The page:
In the 1960s, men began to sacrifice themselves in the name of the Tamil language. Steadfastness to the Tamil language by inhabitants of Southern India was tantamount to a religion. But what lead to these beliefs? And what can be learned from both history and language when we view through the lens of language devotion? Sumathi Ramaswamy, in Passions of the Tongue, proposes a very new and interesting kind of linguistic study, and along the way, shows how both a people and a language evolved.

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465: The Evolution of Spanish by Tom Lathrop

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465: Lathrop, Thomas A. The Evolution of Spanish. Newark, DE: Juan de la Cuesta, 1996. 194 pp. ISBN 0-936388-58-7.

Dewey Breakdown:

  • 400: Language
  • 460: Spanish and Portuguese languages
  • 465: Grammar and syntax of standard Spanish

One of the more interesting parts of a language is how individual words form over the years. In English, some words were formed from the fusing together of two existing words or from the spontaneous creation of a word that fills a gap in our collective description. Most of the time, however, words just evolve. Starting with one spelling and meaning, they slowly morph into new forms and new contexts. The same process happens in nearly every language in the world. Thomas Lathrop’s Evolution of Spanish is a look into the roots of the language, and from these roots, he hopes new understanding can grow.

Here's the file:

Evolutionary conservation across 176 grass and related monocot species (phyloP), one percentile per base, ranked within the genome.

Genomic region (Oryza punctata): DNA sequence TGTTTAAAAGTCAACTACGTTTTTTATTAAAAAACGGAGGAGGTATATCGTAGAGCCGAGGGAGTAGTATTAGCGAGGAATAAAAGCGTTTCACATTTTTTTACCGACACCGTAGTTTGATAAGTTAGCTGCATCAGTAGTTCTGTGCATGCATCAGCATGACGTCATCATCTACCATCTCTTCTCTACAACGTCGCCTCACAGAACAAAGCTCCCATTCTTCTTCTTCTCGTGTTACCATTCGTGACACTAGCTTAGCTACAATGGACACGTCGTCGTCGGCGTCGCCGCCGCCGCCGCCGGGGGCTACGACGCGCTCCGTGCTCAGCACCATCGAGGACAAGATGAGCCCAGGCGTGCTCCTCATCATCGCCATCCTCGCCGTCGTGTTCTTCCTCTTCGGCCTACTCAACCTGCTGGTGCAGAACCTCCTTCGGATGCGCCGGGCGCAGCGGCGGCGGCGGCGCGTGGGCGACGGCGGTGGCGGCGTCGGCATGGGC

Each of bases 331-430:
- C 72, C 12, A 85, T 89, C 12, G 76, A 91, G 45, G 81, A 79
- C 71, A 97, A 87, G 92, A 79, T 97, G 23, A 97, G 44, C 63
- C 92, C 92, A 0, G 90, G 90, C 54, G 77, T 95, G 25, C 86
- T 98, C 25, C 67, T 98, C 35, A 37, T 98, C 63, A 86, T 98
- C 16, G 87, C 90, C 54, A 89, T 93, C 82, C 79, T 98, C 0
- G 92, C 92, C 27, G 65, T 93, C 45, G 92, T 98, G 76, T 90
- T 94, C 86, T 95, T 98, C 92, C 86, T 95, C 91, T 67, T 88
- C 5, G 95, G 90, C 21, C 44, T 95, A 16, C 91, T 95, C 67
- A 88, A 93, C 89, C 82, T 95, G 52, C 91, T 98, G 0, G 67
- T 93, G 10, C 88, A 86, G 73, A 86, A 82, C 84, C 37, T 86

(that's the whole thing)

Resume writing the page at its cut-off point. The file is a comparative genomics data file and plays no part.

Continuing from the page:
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440: The Story of French by Nadeau and Barlow

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440.9: Nadeau, Jean-Benoit and Julie Barlow. The Story of French. New York: St. Martin’s Press, 2006. 450 p. ISBN 0-312-34183-0.

Dewey Breakdown:

  • 400: Languages
  • 440: French and Romance languages
  • 440.9: General history of French and Romance languages

Currently, French is in the top twenty spoken languages in the world. In the Middle Ages, it was the gateway to the aristocratic lifestyle and the lingua franca of the Western world. While it has been eschewed to the milieu of wine drinkers, film buffs, and expatriates, French is still as dynamic and contentious as it has ever been. There is even a group of people—the Academie Francaise—that presides over the language and sets the guidelines on new words and phrases that enter. Jean-Benoit Nadeau and Julie Barlow, in The Story of French, try to do what many other linguists have done before them: make the early history and morphology of a language interesting and relevant to modern readers.

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419: Grammar, Gesture, and Meaning in American Sign Language by Scott Liddell

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419.705: Liddell, Scott K. Grammar, Gesture, and Meaning in American Sign Language. Cambridge, UK: Cambridge University Press, 2003. 362 pp. ISBN 0-521-81620-3

Dewey Breakdown:

  • 400: Language
  • 410: Linguistics
  • 419: Sign Languages
  • 419.7: American Sign Language
  • 419.705: Grammar and syntax of ASL

Until the 1950s, the signing language that deaf Americans used to communicate with each other was even considered a real language at all. William Stokoe, teaching at Gallaudet University (a school for the deaf), after taking a crash course in signing and watching his students, came to realize that was a full-fledged language. There are a finite number of hand shape, but when combined with position, motion, and facial expression, users can communicate an almost infinite variety of words and concepts. Scott Liddell’s Grammar, Gesture, and Meaning in American Sign Language is a veritable crash for us all and a window into a world seldom explored until absolutely necessary.